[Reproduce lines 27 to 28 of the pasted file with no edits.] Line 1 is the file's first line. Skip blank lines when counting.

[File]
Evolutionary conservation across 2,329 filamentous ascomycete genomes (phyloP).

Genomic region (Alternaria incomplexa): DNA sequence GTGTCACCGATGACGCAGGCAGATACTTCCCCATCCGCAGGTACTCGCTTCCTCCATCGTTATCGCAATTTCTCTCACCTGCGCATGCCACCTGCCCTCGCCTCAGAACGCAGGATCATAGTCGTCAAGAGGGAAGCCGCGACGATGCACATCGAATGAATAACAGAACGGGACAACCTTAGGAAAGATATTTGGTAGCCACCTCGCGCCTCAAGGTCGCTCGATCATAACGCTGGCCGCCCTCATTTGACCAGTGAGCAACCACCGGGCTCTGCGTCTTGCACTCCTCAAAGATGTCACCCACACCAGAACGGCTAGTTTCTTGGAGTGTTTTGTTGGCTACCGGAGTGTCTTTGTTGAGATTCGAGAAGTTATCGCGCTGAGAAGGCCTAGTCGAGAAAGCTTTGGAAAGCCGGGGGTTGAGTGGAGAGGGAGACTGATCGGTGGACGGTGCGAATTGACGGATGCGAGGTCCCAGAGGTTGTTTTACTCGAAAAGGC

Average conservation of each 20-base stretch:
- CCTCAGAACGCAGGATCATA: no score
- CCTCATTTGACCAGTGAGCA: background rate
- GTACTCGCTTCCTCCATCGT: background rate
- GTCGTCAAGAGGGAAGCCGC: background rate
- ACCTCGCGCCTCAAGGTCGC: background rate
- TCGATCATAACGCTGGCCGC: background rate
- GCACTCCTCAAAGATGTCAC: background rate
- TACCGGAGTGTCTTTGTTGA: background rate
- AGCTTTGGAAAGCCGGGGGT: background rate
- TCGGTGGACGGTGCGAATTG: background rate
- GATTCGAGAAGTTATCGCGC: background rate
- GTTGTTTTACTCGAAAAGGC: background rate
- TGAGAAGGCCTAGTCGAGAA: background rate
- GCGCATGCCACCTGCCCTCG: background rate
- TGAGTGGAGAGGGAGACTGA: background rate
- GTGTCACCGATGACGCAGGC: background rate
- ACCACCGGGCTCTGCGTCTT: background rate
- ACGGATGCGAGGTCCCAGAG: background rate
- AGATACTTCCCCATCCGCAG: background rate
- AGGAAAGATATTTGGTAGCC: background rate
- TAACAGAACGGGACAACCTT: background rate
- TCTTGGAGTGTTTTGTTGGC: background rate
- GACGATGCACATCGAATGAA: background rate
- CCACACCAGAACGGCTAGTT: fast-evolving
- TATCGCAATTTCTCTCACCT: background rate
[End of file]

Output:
- CCACACCAGAACGGCTAGTT: fast-evolving
- TATCGCAATTTCTCTCACCT: background rate